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Inflation Hits 7.9%

U.S Consumer Price Inflation hit 7.9% for February 2022, Highest in 40 years

While this historic February year-over-year CPI print of 7.9% was in line with estimates, we would have to go back to 1981 to see a print this high. Month-over-month inflation also rose to 0.8%.

One thing many analysts are ignoring is the fact that this data does not reflect the recent surge in energy, gas and commodities we've seen following Russia's invasion of Ukraine. With gas also hitting historic numbers, we may very well see a March CPI in double digits.

Along with a flattening yield curve and doubling of oil prices signaling a recession, these high inflation numbers puts the Federal Reserve in an extremely tough position.

On one hand, we've seen them step in and save markets since 2008, injecting liquidity following market corrections and potentially staving off deep recessions. On the other hand, doing so again before hiking rates, and attempting QT would absolutely obliterate any shred of credibility they have left. After all, the Federal Reserve's mandate is to maximize employment and create stable prices.

What does this mean for the average America? Likely more pain. We may see a scenario where their food and gas prices continue to rise while their assets are falling, and job growth slows or halts.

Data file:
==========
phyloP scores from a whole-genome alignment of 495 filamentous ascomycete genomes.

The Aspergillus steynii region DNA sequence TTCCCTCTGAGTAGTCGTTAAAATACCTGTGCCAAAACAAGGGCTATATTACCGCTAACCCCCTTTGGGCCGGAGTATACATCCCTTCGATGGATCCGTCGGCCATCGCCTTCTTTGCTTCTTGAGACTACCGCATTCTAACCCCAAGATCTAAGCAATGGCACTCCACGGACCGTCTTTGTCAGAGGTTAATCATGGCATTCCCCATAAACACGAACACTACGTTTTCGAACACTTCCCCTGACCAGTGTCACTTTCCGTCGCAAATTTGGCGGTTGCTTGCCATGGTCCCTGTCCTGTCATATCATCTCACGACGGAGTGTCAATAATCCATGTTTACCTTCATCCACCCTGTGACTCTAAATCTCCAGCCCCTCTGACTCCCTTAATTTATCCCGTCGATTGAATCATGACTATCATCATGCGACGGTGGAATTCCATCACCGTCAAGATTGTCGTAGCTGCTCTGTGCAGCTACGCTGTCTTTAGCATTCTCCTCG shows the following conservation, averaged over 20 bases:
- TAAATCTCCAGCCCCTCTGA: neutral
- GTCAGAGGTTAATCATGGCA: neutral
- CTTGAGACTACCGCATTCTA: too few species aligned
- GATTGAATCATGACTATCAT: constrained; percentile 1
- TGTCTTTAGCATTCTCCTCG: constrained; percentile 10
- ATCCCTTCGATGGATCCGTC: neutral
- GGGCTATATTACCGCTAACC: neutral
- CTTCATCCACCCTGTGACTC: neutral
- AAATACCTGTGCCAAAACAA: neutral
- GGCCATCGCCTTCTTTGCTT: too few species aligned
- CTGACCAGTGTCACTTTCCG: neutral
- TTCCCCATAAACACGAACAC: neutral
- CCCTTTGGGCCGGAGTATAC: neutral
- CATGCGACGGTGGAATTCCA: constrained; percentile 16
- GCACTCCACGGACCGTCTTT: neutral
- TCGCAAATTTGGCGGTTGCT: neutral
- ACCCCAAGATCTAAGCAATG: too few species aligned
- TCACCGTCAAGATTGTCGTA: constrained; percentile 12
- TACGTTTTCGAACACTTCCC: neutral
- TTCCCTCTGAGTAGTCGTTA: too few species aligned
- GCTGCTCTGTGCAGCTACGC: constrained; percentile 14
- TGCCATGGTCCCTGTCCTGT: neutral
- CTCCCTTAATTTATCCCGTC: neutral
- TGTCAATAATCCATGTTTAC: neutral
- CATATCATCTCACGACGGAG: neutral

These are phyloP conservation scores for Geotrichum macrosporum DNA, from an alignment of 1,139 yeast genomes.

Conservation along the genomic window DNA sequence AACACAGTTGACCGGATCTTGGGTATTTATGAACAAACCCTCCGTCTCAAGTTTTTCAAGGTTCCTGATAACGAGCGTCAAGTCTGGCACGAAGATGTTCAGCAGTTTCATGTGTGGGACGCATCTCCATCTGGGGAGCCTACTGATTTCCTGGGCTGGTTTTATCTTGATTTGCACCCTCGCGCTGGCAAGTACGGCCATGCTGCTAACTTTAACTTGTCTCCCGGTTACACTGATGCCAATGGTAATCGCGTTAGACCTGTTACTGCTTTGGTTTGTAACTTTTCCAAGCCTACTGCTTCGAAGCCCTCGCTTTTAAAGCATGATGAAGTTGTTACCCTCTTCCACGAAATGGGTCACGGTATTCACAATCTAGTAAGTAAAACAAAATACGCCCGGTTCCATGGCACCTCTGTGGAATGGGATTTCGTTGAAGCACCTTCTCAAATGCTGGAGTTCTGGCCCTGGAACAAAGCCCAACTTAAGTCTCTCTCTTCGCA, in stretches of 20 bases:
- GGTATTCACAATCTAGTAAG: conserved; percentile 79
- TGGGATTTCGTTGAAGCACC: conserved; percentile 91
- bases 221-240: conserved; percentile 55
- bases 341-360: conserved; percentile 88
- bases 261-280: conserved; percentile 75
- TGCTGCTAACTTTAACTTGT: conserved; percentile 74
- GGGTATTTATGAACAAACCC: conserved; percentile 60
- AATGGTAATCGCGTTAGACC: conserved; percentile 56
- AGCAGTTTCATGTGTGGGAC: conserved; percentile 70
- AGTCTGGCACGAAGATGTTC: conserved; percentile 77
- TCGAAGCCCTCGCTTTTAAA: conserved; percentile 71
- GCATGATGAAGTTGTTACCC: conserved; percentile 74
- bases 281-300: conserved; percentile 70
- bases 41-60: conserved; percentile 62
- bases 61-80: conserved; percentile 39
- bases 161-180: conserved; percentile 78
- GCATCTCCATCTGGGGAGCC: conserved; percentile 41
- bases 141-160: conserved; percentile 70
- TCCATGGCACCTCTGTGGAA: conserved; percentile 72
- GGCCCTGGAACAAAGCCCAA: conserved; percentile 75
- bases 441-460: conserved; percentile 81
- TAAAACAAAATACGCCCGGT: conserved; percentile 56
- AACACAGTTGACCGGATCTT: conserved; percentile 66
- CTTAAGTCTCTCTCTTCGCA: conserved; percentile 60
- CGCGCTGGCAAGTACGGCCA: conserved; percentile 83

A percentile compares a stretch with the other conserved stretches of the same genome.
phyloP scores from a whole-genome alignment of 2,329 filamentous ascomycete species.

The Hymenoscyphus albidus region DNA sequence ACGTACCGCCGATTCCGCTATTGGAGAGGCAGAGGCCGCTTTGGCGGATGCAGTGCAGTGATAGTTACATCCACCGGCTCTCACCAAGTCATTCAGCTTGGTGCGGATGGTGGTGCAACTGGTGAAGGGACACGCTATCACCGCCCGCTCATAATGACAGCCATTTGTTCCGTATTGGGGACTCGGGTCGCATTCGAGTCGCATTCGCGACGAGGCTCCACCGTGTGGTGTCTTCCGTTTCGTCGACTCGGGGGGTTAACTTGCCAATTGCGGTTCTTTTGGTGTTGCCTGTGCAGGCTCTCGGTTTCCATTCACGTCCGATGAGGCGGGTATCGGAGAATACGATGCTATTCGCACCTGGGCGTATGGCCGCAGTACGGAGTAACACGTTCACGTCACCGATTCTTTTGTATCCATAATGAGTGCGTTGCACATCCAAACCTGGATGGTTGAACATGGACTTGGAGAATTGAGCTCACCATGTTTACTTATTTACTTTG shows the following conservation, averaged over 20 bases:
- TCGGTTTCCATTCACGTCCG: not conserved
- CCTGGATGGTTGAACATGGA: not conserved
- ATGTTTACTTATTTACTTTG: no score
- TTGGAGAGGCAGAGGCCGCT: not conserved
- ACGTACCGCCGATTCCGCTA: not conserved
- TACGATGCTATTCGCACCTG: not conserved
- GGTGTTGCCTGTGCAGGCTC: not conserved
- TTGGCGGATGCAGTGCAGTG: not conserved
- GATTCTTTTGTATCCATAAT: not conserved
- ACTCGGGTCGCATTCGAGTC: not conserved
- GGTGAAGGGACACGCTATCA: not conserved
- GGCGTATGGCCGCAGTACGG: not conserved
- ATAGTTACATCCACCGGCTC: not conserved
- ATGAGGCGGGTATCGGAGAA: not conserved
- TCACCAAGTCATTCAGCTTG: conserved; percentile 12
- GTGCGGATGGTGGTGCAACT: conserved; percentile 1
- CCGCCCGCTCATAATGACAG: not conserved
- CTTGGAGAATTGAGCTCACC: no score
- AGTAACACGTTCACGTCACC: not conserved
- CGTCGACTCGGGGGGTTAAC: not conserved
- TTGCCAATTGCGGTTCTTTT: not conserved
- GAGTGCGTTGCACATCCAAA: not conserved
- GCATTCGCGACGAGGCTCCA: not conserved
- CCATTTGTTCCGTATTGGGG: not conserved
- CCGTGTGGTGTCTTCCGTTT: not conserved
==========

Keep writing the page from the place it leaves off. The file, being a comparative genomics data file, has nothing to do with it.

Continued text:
If tax receipts begin to fall due to the above scenario, the US government then has an issue with keeping up with its entitlements and defense spending. Will they cut spending on Medicare, Social Security, Welfare, Unemployment and/or Defense Spending with a recession and looming Russian war crisis?

Of course, all of this may be politically unviable in an election year. The only long term options are equally politically unviable or they can opt to kick the can down the road further. To recap, those options would be:

  1. Raise rates and start Quantitative Tightening during a recession

  2. Hike taxes in an election year while people can't afford food and gas

  3. Monetize debt and/or price controls (print money)

Due to this CPI print and the likely outrageous following print, I see the Fed enacting option 1 here, until they have to go with option 3.

What does this mean for Bitcoin? It will keep producing blocks. A sharp correction is not unlikely. With that being said, if you understand the options above, its long term prospective remains and is arguably getting clearer by the day.

Credit Suisse says we are witnessing the birth of a new monetary order.

Credit Suisse is a 166 year old bank with $1.5 trillion AUM. These statements which have been making the rounds on twitter are from former Federal Reserve and US Treasury official Zoltan Poszar, who is now Credit Suisse's short term rate strategist. There is a lot to unpack here...New world monetary order? Resurgence of commodity backed money? Bitcoin's survival...